Ucommune, a Chinese rival to WeWork Cos., is in talks with international investors to raise about US$200 million in a series D financing round as it prepares for an initial public offering as early as next year.
Hong Kong is the most likely place for the listing and the company has held informal initial talks with stock exchange officials there, founder Mao Daqing said in an interview in Singapore, where he opened Ucommune’s second co-working space in the country on Tuesday.
Ucommune is racing against WeWork and local rivals such as MyDreamPlus to become China’s leading provider of shared office space amid a boom among technology startups. On Tuesday it announced a new 300 million yuan (US$44 million) funding that valued the business at US$1.8 billion.
“We are planning to go for the capital market for more financing to expand more quickly,” Mao said. “We already have the kind of scale; we are the second-largest in the world in terms of locations, number of members we are serving and the number of cities we are covering.”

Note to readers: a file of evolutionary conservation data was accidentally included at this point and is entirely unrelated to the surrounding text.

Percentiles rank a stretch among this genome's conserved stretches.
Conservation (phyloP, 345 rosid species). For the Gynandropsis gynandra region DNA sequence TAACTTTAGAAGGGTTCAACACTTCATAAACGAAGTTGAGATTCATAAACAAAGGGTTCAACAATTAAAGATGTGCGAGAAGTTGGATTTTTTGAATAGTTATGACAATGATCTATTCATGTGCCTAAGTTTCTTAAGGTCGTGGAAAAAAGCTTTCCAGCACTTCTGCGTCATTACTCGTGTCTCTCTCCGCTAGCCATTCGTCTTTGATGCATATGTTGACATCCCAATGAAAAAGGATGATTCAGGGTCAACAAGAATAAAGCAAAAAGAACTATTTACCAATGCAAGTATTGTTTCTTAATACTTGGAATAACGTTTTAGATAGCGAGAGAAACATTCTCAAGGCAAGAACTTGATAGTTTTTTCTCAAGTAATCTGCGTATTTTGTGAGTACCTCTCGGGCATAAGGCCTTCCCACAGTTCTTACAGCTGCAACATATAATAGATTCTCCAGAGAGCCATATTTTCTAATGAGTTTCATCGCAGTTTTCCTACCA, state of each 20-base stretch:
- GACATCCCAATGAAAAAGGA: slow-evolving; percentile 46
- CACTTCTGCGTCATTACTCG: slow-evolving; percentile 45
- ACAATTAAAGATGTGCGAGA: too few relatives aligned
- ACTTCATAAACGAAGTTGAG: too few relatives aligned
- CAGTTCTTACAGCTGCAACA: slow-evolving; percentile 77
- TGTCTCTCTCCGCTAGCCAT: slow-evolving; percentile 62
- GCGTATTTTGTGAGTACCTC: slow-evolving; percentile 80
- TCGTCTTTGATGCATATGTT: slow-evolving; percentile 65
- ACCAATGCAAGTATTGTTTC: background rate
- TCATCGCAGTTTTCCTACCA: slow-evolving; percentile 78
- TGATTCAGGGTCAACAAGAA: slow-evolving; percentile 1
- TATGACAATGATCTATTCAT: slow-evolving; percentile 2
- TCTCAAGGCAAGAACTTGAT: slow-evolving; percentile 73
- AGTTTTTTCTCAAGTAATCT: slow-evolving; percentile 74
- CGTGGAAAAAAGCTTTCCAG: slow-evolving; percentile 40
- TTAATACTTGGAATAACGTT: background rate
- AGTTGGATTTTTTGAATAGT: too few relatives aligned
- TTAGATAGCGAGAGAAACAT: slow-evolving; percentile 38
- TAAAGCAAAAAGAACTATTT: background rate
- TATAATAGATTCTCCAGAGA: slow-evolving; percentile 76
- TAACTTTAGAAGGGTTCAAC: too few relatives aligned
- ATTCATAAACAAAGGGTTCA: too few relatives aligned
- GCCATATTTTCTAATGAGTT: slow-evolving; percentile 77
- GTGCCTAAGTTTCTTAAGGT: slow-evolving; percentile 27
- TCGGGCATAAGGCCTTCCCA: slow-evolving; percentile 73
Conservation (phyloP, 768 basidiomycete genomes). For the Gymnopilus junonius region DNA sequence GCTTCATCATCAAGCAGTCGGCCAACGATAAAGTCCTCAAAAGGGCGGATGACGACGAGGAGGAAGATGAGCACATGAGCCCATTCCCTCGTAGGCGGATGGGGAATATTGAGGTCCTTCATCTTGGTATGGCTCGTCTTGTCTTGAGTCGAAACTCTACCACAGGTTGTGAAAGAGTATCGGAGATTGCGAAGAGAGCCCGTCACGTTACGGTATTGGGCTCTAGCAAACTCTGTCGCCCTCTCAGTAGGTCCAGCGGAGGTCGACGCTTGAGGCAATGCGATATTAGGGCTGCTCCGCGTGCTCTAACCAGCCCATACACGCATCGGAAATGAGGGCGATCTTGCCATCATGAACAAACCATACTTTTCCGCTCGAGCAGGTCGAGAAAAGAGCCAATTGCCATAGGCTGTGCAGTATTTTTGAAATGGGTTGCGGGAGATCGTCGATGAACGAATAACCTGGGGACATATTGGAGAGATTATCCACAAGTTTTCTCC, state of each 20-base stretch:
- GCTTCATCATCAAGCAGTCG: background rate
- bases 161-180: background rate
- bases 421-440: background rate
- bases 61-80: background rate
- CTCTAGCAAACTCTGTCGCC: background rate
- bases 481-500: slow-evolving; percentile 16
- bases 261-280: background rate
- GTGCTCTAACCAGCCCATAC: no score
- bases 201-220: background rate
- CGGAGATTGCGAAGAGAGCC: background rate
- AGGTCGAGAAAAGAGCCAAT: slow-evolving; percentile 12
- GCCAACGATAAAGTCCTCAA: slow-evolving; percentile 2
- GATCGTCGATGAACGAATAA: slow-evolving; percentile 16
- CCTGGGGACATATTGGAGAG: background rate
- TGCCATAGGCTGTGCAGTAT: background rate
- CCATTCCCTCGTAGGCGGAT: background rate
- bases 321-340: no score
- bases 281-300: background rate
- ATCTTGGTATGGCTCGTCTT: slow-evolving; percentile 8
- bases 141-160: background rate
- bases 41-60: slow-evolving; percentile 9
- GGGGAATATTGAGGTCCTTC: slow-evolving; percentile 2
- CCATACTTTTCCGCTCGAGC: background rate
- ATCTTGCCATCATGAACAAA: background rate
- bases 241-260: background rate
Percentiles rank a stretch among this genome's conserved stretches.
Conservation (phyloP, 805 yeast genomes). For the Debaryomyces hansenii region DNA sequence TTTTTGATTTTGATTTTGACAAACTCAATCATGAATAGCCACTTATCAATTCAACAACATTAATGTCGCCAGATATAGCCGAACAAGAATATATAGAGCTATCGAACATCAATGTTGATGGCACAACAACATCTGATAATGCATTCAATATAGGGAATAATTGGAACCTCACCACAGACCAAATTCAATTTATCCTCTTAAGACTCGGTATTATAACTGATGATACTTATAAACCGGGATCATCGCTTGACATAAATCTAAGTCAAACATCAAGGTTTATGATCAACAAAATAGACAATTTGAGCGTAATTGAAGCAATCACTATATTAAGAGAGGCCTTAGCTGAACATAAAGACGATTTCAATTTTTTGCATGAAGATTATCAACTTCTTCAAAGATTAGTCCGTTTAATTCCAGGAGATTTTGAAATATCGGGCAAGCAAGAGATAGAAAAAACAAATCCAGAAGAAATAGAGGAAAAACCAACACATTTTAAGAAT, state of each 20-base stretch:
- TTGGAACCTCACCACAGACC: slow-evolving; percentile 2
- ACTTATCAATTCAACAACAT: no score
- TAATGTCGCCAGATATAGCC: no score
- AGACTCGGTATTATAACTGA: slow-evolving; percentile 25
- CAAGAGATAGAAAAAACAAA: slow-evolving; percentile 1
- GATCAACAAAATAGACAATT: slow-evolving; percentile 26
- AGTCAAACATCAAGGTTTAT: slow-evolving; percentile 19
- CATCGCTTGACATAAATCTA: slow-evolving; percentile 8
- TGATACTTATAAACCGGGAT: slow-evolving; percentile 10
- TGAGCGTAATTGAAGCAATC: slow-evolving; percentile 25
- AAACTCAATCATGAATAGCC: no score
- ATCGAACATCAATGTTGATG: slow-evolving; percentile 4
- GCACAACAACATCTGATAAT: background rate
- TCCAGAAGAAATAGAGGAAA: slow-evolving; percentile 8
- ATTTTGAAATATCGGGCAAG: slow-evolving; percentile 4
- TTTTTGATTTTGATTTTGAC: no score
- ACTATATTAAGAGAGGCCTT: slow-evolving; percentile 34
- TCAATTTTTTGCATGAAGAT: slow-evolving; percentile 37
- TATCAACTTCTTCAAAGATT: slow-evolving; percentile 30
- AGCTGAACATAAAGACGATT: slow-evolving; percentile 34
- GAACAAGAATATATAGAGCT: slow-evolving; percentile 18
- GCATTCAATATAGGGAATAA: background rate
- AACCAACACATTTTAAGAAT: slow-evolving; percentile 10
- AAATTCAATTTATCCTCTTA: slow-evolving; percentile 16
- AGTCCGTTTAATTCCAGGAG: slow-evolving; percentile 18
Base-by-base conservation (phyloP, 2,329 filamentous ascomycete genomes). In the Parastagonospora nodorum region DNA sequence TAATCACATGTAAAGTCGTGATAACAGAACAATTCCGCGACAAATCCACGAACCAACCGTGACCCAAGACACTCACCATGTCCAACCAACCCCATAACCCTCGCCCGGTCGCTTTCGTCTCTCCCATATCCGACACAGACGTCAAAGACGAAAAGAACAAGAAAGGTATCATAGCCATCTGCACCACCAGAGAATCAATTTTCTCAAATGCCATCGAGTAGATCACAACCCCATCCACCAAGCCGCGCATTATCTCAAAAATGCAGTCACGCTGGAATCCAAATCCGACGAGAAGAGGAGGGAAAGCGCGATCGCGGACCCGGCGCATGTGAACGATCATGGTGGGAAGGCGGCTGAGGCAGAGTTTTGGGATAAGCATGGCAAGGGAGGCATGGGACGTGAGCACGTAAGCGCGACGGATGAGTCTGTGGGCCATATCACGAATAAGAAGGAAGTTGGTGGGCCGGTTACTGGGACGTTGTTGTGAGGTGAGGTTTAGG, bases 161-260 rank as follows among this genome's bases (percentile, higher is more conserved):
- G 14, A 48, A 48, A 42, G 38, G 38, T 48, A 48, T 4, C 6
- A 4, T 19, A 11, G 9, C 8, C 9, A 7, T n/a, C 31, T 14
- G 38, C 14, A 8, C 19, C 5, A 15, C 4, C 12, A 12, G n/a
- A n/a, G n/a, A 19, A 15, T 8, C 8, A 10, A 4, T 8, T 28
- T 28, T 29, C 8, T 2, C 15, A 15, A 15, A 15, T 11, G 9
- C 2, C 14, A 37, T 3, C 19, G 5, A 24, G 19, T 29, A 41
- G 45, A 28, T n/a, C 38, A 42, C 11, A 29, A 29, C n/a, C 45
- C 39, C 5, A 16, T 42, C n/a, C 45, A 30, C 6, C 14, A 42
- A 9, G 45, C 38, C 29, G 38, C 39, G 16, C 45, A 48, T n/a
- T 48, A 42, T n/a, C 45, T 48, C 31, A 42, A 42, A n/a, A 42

The company, which was known as UrWork until it changed it name after a WeWork lawsuit, has made China it’s top priority with plans to have 300 locations in the country within the next two to three years. Outside of China, the company plans to open its third space in Singapore and Hong Kong soon. It’s also planning to open new space in Bangkok, he said.
“China’s market is not mature yet, and it has a large number of cities,” Mao said.
WeWork said this month it plans to add as many as 50 new locations in the Greater China region by the end of this year. It’s raising funds beyond China at a rapid clip, most recently getting US$1 billion from SoftBank Group Corp. in the form of a convertible note. And Beijing MyDreamPlus Technology Co. Ltd. announced it had raised US$120 million on Monday.